Is Your Business Operating Under the Right Business Structure? 5 Questions You Need to Ask

Is Your Business Operating Under the Right Business Structure? 5 Questions You Need to Ask

by Brette Sember, Esq., April 2016

Whether you are starting a new business or have been operating one for a while, making sure you have your business set up in the best structure possible is important. Many businesses start out as simple sole proprietorships or partnerships, but this may not be the safest and best business structure for you.

What Are My Options?

When considering the legal structure of a business, there are several business structures to choose from.

Sole Proprietorship

This type of company has one owner who makes all the decisions and is financially responsible for everything. Profit and loss are passed through the company to the owner, who reports them on his or her personal income tax return. Thus, the owner bears all the liability of the business.


Similar to a sole proprietorship, a partnership has two owners who share control and liability. They share in profit and loss as well, which is passed through to them.

Limited Liability Company

An LLC allows profits and losses to pass through to the owners, but at the same time it protects the owners from personal responsibility for liability. The company is responsible, not the owners, and the individual assets of the owners—or members, as they are called in an LLC—are protected. An LLC is relatively easy to set up but does require some paperwork.


The most complex business structure, a corporation, is a separate legal entity and is owned by its shareholders. Profit and loss remain with the company, as does all liability. A corporation is the most expensive type of company to set up, with the most hoops to jump through.

Ask yourself the following questions to determine if a change in the legal structure of your business might benefit you.

Are You Better Off Now Than When You Started Your Business?

If you have more assets now than when you started your business, those assets can be at risk if your business is sued. Business structures that are a partnership or sole proprietorship pass all liability through to their owners, so your personal assets are on the line if the company is sued.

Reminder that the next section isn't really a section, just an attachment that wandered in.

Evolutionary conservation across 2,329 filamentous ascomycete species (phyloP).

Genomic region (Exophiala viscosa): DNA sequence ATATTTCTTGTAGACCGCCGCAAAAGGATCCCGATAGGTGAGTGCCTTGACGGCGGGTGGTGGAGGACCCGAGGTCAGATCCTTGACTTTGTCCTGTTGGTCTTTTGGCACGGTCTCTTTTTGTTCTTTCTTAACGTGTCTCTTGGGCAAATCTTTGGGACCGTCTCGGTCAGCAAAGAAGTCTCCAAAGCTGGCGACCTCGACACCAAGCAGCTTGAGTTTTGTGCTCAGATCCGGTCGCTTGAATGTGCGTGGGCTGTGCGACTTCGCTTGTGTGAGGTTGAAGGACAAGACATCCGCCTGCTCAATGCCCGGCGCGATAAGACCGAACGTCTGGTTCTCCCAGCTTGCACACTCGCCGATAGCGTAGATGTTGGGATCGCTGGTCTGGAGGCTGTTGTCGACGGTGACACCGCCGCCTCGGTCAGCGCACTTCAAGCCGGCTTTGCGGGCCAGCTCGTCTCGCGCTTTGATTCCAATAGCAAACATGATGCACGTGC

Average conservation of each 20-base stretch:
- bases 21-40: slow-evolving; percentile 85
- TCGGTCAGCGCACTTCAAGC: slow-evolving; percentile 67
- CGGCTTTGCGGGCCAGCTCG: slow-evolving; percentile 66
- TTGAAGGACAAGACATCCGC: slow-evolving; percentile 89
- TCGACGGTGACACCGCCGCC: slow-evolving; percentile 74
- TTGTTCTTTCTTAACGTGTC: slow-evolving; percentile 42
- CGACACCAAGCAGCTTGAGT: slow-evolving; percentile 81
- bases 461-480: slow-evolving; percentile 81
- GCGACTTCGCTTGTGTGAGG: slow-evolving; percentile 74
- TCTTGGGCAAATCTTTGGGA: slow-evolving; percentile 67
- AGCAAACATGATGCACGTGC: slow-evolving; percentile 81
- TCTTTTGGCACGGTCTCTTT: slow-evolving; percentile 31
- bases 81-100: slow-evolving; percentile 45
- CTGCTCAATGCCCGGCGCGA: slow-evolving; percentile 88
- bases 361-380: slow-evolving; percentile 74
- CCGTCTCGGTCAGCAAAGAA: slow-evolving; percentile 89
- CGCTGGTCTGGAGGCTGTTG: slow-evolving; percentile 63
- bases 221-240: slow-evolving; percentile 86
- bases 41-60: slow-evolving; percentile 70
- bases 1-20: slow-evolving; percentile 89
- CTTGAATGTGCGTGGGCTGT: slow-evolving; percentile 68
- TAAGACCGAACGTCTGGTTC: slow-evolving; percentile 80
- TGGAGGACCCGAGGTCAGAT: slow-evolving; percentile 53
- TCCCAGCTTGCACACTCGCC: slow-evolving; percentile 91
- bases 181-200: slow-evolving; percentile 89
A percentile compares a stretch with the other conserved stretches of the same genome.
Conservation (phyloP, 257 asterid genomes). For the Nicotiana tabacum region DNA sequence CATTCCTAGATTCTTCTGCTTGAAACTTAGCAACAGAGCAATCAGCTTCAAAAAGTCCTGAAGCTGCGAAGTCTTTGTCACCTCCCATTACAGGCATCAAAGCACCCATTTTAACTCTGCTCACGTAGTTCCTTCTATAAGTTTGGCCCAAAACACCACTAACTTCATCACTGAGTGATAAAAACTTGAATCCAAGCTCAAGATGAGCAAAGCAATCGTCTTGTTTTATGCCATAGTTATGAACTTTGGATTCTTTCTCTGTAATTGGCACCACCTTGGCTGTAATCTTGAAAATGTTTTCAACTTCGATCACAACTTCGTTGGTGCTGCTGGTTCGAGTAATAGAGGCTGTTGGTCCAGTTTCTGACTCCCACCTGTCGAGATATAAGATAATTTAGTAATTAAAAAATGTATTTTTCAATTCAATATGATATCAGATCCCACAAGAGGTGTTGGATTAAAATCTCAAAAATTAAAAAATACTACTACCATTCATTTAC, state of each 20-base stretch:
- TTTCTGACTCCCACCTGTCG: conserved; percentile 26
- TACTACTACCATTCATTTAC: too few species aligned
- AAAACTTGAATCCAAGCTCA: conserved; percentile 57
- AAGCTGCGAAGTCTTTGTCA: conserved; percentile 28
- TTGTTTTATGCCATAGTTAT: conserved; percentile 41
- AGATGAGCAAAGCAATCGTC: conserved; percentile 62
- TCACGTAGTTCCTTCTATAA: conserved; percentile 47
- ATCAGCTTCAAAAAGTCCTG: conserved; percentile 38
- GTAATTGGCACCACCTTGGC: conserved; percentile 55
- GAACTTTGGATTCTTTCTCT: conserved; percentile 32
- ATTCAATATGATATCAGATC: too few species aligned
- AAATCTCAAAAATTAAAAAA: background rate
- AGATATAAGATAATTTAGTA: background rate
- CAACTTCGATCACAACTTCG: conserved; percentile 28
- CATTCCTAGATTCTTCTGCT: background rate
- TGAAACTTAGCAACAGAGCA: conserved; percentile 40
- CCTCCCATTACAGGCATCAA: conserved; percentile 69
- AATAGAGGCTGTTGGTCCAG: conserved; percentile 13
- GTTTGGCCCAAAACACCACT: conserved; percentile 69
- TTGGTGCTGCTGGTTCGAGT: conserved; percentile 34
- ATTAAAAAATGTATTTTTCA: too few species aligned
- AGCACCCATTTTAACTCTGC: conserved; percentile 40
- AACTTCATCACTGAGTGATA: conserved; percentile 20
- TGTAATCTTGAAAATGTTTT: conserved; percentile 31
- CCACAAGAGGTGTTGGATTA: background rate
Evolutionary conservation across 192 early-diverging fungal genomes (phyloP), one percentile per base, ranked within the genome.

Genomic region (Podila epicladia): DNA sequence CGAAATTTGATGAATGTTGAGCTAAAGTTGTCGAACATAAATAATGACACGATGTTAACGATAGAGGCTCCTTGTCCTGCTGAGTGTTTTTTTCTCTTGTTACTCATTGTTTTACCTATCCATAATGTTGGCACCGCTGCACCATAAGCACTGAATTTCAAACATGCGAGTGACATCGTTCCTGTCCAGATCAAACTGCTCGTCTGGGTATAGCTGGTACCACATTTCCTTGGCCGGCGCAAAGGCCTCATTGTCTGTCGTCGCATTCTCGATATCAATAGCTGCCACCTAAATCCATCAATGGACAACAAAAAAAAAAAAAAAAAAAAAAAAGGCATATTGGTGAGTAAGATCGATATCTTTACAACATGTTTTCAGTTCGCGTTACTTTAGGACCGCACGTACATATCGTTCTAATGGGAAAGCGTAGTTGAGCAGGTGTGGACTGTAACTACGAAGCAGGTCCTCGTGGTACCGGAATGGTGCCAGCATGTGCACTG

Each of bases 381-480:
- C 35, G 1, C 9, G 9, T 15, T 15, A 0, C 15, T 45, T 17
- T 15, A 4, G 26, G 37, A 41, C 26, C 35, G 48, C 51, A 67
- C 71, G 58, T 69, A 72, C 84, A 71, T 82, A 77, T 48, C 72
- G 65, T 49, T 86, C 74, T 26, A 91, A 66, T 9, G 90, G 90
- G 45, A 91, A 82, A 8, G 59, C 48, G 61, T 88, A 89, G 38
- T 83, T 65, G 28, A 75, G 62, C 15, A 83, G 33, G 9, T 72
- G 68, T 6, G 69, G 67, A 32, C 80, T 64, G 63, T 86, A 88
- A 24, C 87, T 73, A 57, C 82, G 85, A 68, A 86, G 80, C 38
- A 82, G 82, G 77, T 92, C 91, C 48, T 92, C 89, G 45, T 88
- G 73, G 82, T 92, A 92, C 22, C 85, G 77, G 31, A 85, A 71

A limited liability company or corporation form of structure can help protect your personal assets because the LLC business structure or corporation retain liability.

What Type of Work Does Your Company Do?

If your company does work that carries a lot of risk (construction, working with hazardous materials, etc.), you should consider business types that will ensure all liability remains with the company, such as an LLC or corporation.

However, if you have business insurance or can get it, and the insurance will cover the risk and protect you, changing legal business structures may not be necessary.

Do You Want to Sell Stock?

If you want to sell stock in your company, you need to change your company structure to a corporation, which will allow you to issue and sell stock. Once you can issue stock, you can also provide stock options to employees as a benefit and incentive.

While it's possible to sell membership interests in an LLC and raise capital in other ways for partnerships and sole proprietorships, a corporation allows you to set up a clear structure and plan to sell stock in an organized way.

How Profitable Is Your Business?

If your company has been profitable, there are tax benefits to different business structure types that can help you reduce your tax liability.

If you change the legal structure of a company to a corporation, you can hold some of the profits you make in the corporation itself, where they will be taxed at a lower corporate rate. While this is definitely a benefit of incorporating, the time and costs needed to convert the company to a corporation mean that you probably shouldn't incorporate only for this reason.

It is also important to recognize that there is a double tax on corporations: The corporation is taxed on earnings and the shareholders are taxed on dividends they receive. If you pay salaries to yourself and other owners, that money is a business expense the corporation can deduct, reducing the corporate tax.

Choosing your type of business structure is an important decision that impacts many aspects of your business. Be sure to consider all the options before implementing the one that will work best for you and your business. 

If you want to convert to a different business structure, LegalZoom can help. Complete our simple questionnaire to get started. We will create your Certificate of Conversion and file it with the state, and you'll receive a confirmation of the filing.